Gun Ownership During and After a Divorce – USCCA

Divorce is never a pleasant experience, but it holds particular risks for gun owners. Mark Witaschek is a successful Washington, D.C. financial advisor, with no criminal record. But Mr. Witaschek is facing two years in prison for possession of unregistered ammunition, after D.C. police raided his house looking for “illegal” guns.

Unregistered Ammunition

We should note that “police” consisted of THIRTY (30) heavily armed officers, who trashed Mark’s house and terrorized his children at gunpoint. The details of the story are complicated, but it is why the police were there at all that should concern those of us who own and/or carry firearms. From the Washington Times:

Police based their search on a charge made by Mr. Witaschek’s estranged wife, who had earlier convinced a court clerk to issue a temporary restraining order against her husband for threatening her with a gun, although a judge later found the charge to be without merit. [Emphasis ours]

Restraining Orders

Filing restraining orders is unfortunately a relatively common tactic in divorce proceedings, used as leverage in child support and custody negotiations. But when the target of an “order of protection” is a gun owner, additional legal difficulties can occur. In many states, any charge relating to “domestic violence” can be grounds for denial or revocation of a carry permit, even if unproven.

Many of us, whether personally or through a friend, have seen the havoc that an angry former spouse can cause. True, a lucky few get through divorce without rancor, and every situation is different. But all gun owners should consider a few common sense measures to at least give themselves a fighting chance of avoiding potentially costly mistakes.

You Need a Good Lawyer

First and foremost, get a good lawyer. Divorce, especially where guns are involved, is not a matter for amateurs. And when you do get an attorney, listen to them!  It is astonishing how many times a client completely disregards their attorney’s advice, with predictably negative consequences.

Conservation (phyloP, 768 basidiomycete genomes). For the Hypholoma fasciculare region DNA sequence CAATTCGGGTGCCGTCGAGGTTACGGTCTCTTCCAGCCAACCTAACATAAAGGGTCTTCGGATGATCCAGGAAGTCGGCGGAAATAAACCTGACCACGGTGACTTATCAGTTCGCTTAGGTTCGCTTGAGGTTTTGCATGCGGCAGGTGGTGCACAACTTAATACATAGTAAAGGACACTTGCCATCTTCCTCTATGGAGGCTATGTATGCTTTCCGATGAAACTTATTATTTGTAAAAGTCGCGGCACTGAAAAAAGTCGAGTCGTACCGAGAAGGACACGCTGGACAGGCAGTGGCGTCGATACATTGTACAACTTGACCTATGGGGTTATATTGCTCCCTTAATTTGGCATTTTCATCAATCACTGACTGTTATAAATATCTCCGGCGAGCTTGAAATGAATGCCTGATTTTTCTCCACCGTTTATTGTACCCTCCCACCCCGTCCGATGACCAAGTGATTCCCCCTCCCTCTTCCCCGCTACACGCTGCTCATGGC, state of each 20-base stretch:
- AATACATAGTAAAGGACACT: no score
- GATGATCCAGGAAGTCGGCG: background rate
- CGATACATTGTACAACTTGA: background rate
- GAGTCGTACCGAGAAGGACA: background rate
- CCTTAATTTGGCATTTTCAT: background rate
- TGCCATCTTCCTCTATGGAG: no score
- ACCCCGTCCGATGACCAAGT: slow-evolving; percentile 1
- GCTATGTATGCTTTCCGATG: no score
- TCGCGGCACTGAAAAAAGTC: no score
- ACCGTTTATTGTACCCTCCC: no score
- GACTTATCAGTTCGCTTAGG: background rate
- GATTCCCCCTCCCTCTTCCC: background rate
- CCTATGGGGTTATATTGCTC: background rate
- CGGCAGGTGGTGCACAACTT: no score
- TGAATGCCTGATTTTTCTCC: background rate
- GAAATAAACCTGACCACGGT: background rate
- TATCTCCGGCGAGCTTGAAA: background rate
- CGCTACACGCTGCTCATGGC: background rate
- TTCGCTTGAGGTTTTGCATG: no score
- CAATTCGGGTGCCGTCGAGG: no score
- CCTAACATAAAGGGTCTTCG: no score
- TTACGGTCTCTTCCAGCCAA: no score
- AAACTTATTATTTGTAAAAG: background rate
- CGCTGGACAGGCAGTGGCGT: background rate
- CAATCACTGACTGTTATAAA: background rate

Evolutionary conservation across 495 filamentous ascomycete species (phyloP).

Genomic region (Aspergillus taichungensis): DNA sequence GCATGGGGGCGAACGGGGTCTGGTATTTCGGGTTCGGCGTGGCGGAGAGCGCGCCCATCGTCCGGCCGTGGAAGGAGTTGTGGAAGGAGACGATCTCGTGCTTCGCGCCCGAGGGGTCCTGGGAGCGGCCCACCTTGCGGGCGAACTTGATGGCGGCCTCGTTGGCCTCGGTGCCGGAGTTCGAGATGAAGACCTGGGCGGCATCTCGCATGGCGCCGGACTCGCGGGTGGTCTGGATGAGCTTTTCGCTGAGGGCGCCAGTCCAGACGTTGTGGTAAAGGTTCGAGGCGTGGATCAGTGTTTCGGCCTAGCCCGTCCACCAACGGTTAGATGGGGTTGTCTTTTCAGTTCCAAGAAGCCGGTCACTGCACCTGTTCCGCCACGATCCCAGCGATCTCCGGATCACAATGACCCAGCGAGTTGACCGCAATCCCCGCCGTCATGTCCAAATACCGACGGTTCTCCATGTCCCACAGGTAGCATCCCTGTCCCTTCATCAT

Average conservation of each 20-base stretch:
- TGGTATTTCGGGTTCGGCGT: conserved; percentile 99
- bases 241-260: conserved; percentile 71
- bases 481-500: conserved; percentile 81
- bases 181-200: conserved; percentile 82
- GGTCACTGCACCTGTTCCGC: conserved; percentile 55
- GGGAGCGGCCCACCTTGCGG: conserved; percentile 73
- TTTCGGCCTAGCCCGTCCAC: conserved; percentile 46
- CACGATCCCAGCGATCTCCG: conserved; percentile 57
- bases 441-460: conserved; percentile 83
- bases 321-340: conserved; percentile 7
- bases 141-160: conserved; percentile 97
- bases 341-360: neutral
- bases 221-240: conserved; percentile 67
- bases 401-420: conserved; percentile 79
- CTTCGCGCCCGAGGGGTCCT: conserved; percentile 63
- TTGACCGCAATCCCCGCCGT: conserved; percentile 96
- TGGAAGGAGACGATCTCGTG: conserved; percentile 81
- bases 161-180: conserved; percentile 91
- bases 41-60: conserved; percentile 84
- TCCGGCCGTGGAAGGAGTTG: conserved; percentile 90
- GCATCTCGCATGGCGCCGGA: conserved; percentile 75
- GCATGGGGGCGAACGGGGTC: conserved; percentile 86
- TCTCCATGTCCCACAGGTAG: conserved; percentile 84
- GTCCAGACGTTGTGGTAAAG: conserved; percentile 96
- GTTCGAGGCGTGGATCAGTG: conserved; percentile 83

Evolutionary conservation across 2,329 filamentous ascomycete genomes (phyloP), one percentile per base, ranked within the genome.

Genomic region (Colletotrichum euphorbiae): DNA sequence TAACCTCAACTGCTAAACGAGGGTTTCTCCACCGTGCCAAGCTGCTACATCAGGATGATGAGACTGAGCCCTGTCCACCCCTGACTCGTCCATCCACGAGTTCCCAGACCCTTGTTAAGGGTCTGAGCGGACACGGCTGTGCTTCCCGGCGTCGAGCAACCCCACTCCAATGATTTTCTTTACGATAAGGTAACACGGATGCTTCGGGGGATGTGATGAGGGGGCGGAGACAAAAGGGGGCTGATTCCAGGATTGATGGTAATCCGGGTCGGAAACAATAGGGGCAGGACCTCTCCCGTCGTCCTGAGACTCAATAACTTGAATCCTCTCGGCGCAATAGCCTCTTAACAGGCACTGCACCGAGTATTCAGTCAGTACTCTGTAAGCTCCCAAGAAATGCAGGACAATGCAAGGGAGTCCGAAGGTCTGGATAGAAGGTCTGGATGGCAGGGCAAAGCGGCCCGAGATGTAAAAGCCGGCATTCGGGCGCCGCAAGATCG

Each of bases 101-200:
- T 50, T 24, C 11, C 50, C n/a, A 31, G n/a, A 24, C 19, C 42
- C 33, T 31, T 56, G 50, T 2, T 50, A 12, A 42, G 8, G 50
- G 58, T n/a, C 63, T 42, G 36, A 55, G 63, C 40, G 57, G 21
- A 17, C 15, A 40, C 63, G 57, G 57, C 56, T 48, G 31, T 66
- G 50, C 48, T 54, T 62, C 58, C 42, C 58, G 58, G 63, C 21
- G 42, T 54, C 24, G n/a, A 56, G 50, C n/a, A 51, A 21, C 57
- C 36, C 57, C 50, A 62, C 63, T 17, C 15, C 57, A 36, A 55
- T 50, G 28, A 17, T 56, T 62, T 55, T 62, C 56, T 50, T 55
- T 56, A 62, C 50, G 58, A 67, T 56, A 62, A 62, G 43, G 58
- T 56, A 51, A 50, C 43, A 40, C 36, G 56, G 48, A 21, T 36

A lawyer friend of mine told me about a client who got a call from his ex-wife demanding more money. He thought he would save a few dollars in legal fees, so instead of meeting at the lawyer’s office, he stupidly chose to go over to his ex-wife’s house to discuss the matter, where she was currently living with her new boyfriend.

Predictably, an argument occurred, with the boyfriend threatening (with a baseball bat) the ex-husband, who drew his handgun, causing a stalemate. Police were called, and both men were arrested. More importantly, both were eventually convicted of assault. Prosecutors argued that while “Bubba” was obviously wrong, the husband’s actions “provoked” the incident. Unfortunately, the jury agreed.

Most divorce attorneys warn clients to avoid ANY unnecessary contact with their estranged partner, and to especially avoid being alone with them. With no witnesses, accusations of threats are easy to make.

What we say in public is also important. A derogatory remark about a soon-to-be ex-spouse, made in a restaurant among friends, can sound like a threat when repeated in divorce court.

How guns are stored around children can become a very big issue. Secure your firearms carefully, with an eye to passing an inspection by some “Children and Family Services” bureaucrat. Custody has turned on less.

The list of dos and don’ts is potentially endless. But the bottom line is that it’s just good sense to take whatever steps we can to protect ourselves from a potentially vindictive spouse. Just ask any divorce lawyer.

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